An affordable neighborhood
KINGS BEACH ” Two dark-haired girls sit beneath the duct-taped windows of Kings Beach home, coloring worksheets from school for social studies class. An ice cream truck drives by, playing “America the Beautiful” in the background.
“I like living here,” said Victoria Lezo, a 13-year-old North Tahoe Middle School student. “We have a better life here. We’re closer to the school and stores and there are more jobs here.”
Her 9-year-old kid sister, Susana, grinned in agreement.
“What she said,” the Kings Beach Elementary School student added.
The Lezo sisters live in the mobile home park in Kings Beach near Fox Street and Brook Avenue. It’s a cluster of mismatched homes, some more cared for than others. Many with tarp shielding the roofs.
Up the street a new home is under construction. Beach-colored wood outlines the future two story home, on a lot with enough space for a large backyard.
In the North Shore Trailer Park, also called the Trails by some of its residents, children play soccer in the makeshift streets. The space between the homes is sometimes barely 6 feet.
“It’s very different when you cross the street,” said Alli Berry, who was taking an evening walk with her baby and husband David. “One house is very cute and on the other side it’s not so cute. You’ll see trailer homes.”
The contrast reflects a larger Kings Beach challenge, where area leaders are trying to increase the value of the town while keeping it affordable to the workforce upon which the region depends.
Juan Luis Cervantes lives one of the homes at The Trails with his mother Mo Trinidad Angel.
He said his family moved to Lake Tahoe from Frias, Mexico, for many of the reasons visitors come to the basin each year ” the crystal blue waters.
Most of his family lives in the Truckee Meadows area, from Carson to Reno to Tahoe Vista to Truckee.
While he likes the lake and being close to his family, he said his family doesn’t like living in Kings Beach because of the crowded streets and some dilapidated buildings.
The Trails has been home for four years.
“We’re not comfortable, but it’s more cheap than a house or an apartment,” Cervantes said.
Lots at the mobile home park are $420 a month, said property manager Gonzalo Garcia, although maintenance is up to the renter. Most of the trailer homes have two to three bedrooms and house full families, he said.
“All the places everywhere are more money,” Garcia said. “Even the least expensive apartments cost a lot.”
Classified listings showed two bedroom family homes in the Kings Beach area renting for upwards of $1,150 a month.
“There is a tremendous housing need in the Kings Beach community,” said Jim LoBue, assistant director of the Placer County Redevelopment Agency. “There is a lot of overcrowding.”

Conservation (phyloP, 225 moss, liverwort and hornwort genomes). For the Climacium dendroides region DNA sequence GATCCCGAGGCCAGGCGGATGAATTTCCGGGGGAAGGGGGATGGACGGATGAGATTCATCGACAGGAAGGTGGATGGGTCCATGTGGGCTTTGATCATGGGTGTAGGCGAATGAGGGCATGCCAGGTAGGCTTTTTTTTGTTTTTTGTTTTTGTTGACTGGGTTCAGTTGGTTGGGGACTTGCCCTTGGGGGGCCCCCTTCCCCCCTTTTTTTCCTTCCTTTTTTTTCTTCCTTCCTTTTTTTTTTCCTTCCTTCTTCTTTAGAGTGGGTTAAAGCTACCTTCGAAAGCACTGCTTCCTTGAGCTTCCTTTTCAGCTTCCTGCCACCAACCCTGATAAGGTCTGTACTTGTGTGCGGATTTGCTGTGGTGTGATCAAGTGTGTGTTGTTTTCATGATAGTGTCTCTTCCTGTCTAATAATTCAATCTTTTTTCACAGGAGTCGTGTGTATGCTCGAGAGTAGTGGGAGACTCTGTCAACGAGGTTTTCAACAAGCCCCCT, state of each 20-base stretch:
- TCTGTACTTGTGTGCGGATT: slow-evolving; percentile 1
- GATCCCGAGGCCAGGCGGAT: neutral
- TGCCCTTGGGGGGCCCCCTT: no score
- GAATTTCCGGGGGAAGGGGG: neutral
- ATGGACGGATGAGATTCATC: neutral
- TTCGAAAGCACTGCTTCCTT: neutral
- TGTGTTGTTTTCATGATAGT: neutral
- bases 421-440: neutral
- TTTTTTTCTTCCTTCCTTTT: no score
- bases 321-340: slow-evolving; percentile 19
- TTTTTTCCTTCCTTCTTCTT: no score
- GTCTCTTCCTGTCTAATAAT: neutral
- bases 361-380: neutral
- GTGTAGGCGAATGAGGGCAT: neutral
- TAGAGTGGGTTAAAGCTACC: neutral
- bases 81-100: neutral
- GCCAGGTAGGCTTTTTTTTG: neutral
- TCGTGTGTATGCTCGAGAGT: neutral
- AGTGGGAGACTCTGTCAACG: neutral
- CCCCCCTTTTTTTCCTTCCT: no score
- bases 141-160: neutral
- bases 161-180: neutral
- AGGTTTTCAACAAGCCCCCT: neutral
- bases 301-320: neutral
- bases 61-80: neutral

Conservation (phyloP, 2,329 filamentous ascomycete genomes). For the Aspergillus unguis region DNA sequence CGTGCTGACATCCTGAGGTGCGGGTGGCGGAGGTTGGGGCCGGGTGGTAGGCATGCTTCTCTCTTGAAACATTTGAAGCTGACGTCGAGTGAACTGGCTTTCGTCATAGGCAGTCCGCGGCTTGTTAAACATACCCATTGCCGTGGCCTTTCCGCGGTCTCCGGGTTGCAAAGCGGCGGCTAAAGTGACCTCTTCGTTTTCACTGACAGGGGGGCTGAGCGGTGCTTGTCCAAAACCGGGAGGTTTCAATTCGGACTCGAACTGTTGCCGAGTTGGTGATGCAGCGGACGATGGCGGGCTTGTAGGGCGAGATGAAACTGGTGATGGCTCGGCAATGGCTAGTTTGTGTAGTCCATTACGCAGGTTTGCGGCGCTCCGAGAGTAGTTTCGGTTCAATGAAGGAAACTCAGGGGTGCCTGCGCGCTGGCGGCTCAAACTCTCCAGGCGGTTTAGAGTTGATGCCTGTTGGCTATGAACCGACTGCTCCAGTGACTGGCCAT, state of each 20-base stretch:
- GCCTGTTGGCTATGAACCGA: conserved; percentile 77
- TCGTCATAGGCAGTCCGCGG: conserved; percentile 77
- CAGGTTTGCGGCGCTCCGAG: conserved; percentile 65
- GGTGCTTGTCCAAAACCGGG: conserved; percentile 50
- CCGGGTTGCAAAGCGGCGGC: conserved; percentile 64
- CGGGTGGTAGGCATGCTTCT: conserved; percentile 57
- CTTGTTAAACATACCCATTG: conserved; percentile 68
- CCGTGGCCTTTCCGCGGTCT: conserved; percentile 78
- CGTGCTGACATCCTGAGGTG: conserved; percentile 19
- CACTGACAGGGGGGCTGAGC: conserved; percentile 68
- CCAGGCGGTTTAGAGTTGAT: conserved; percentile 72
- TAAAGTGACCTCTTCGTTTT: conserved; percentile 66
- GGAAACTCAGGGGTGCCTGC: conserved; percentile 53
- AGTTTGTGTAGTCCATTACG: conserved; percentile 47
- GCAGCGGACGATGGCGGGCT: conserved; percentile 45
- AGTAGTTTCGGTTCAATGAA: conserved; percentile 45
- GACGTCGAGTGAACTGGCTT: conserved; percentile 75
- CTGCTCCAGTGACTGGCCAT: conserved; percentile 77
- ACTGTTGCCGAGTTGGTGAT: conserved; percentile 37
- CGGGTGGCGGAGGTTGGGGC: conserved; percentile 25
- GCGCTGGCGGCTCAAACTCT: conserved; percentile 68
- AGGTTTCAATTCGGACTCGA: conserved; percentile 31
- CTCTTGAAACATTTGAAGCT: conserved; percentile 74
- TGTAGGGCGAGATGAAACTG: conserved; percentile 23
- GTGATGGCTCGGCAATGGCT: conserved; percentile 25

He spoke of families living in small vacation cottages or converted motel rooms.
“People live there because the community does not have enough newer affordable workforce housing, despite the fact the area’s economy depends on people working in the service sector who need housing and transportation,” LoBue said.
Placer County Redevelopment Agency is working with San Francisco-based Domus Development to develop 74 units of family rental housing in Kings Beach.
“It is a key part of our effort,” he said.
Mobile home parks in the Tahoe Basin are governed by a number of agencies ” from the Tahoe Regional Planning Agency to the State of California to the county. Each government has different rules and areas they can govern.
For their parts, the TRPA and Placer County handle the zoning of mobile parks.
In the Kings Beach area, new mobile home parks are not allowed under the community plan’s code but existing parks can be can be grandfathered in, said TRPA Spokesman Dennis Oliver.
“There isn’t an enforcement thing where you would go out and red tag this structure because it was nonconforming,” Oliver said. “There’s no war on trailer parks. They’re going to be there as long as the tenants and the property owner wants them to be there.”
As for the property maintenance and the construction, compliance and use of the individual homes, that falls under the State of California’s Department of housing and Community Development.
The department will investigate an area in response to complaints or the observations of its inspectors, said Division of Codes and Standards Chief of Operations Chris Anderson. After that, it will cite the owner of the property and the homeowner for gross healthy and safety risks like fire hazards and raw sewage.
Under state law, the department has more leeway for enforcement when it comes to less immediate infractions like spacing between homes or appearance.
“There are a lot of things you need to look at with these older parks,” Anderson said.
“People who live there are usually low income and are renting the space and the home. They have no where to go. There is a social issue. We can’t consider it, but we can’t deny it. We have to work within it.”
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